Vitamins and Pain Killers


Vitamins and Pain Killers

I had the chance to give a brief update on Smartsheet's progress at the Under the Radar conference in Mountain View last week.

It was good to see this year's new companies present as well. Interesting products. Smart people. Similar probing from the expert panelists as last year:

- 'How do you plan on selling your service?'
- 'Is what you have any different from company xyz who has been doing this for the past 2 years?'
- 'Does your idea constitute a company, product, or feature?'

Don Dodge, whose blog I quite like, also attended the conference. He poses a good question in a recent post - 'does your company sell vitamins or pain killers?'. He encourages young companies to chart the course to becoming a pain killer. Don suggests that if you are not marketing against a well defined list of real pains...that you might find yourself scratching your head wondering why customers aren't coming through the door.


Did I really need to buy my iPhone? (switching from my perfectly capable Windows Mobile device)
...or replace my car two years ago? (only had 38,000 miles on the old one)
...or buy that flatscreen? (old screen was bright as day)
...or opt for the nicer hotel on the last family trip? (could've saved $200 at the Holiday Inn)

Nope, nope, nope, nope. Alleviating pain wasn't the driver in those buying decisions. It was simply that I wanted it to be so. The gestures on the iPhone are cool. I like the fact that my new truck can tow 9000 lbs (my wife is still wondering how necessary that is). The Sony plasma has a better remote. The Embassy Suites had a better pool for the kids. The power of convenience, better design, and satisfaction influences billions of dollars in sales every day.

Software as a Service (SaaS) has expanded the scope of software purchase decisions to include those which are driven by qualitative, not just quantitative measures. It's no longer only about alleviating acute pain and proving overwhelming ROI. Case in point: Smartsheet's existing customers and the thousands of other teams who have played a role in influencing the design of our upcoming release (June '08), care as much or more about simplifying the coordination of work and quality of the user experience as they do about economically justifying a monthly subscription. You're not being asked to make the call on a $100k+ enterprise license for your division. You're making a $25/month decision that you may cancel at any time. The 'vitamin market' in software, if you will, is entering a boom.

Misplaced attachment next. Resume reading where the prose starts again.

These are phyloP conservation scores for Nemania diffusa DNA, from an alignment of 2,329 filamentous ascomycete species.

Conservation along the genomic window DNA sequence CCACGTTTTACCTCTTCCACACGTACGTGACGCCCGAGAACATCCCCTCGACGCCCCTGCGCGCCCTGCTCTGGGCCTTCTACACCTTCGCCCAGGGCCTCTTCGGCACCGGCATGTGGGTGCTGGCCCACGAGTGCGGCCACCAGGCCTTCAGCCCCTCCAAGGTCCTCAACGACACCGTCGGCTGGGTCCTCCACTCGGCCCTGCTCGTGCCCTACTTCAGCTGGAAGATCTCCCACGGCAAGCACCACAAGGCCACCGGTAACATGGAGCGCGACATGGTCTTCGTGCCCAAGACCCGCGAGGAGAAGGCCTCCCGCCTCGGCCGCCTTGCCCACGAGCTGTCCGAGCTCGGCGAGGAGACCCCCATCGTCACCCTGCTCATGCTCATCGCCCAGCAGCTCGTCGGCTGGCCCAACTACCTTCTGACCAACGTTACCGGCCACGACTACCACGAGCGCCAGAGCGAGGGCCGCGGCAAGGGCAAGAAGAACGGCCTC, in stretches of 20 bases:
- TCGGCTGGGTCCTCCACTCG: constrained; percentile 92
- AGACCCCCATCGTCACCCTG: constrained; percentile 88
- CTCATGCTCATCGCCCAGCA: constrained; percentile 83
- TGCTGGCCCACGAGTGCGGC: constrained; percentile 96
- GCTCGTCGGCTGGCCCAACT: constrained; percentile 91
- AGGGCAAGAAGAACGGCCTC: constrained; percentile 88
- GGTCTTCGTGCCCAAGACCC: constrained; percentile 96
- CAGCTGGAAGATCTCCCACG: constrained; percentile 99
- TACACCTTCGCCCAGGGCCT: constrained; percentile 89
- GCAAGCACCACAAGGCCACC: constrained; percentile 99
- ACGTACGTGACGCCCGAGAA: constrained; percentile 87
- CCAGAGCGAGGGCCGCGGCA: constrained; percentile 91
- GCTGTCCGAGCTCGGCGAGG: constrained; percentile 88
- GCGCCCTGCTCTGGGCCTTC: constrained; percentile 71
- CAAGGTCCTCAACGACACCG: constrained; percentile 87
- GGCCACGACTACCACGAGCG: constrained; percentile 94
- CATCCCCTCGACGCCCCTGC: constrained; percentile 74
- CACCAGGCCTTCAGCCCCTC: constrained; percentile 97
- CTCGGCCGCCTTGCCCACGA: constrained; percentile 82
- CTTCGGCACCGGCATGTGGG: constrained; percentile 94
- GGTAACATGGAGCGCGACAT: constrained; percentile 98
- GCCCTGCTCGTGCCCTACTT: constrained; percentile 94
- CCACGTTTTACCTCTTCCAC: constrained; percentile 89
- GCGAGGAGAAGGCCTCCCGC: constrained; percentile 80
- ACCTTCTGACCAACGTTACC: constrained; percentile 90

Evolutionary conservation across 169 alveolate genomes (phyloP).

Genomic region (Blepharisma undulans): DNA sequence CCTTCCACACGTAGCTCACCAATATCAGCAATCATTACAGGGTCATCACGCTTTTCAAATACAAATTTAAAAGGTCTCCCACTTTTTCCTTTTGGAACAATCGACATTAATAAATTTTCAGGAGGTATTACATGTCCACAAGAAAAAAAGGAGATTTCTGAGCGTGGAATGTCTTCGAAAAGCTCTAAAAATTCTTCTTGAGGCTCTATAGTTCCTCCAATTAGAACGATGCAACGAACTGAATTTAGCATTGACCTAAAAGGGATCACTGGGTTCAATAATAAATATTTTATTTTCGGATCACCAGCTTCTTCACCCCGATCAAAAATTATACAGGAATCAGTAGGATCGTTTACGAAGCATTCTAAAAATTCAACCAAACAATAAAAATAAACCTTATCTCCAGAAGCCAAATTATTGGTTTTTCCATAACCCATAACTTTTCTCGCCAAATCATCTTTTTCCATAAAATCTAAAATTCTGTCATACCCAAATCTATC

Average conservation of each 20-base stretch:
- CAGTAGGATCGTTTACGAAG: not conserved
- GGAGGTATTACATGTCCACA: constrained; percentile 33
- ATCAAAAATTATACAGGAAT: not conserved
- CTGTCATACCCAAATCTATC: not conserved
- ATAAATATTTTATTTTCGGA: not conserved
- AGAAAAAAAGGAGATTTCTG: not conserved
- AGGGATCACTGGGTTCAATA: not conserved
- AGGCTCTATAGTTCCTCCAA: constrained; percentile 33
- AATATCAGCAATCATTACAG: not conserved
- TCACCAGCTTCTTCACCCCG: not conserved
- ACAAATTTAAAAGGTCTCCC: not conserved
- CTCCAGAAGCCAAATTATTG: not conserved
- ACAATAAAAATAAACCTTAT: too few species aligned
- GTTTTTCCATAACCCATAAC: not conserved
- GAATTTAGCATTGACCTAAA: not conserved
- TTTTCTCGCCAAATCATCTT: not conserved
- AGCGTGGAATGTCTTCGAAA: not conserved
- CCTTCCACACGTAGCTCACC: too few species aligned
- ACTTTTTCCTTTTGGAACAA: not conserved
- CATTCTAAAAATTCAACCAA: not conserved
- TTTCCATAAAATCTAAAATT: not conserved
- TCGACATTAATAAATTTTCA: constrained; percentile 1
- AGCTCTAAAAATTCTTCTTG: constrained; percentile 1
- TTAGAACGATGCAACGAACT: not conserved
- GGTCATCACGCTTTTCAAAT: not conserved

This year's Under the Radar Best in Show - SlideRocket - is in some ways analogous to last year's winner - Smartsheet. There will be some who argue that it doesn't solve a large enough pain to warrant it being a viable subscription business. They will argue that the challenges associated with generating and sharing PowerPoint presos doesn't inflict enough pain to warrant popping an expensive SlideRocket pain killer. They're right, in the sense that I wouldn't spend $15k/year for SlideRocket.

However, as soon as Mitch and his team open the doors to their premium subscription service, I'll be walking through their door looking for my SlideRocket vitamin. It's hot, will make my presentations come alive, and enables Smartsheet marketing to feel better about their work. Something tells me that I won't be slaving away at a justification model that tells me what I already know - that a sub $50/month software service that complements and extends what I already use, is a smart buy.


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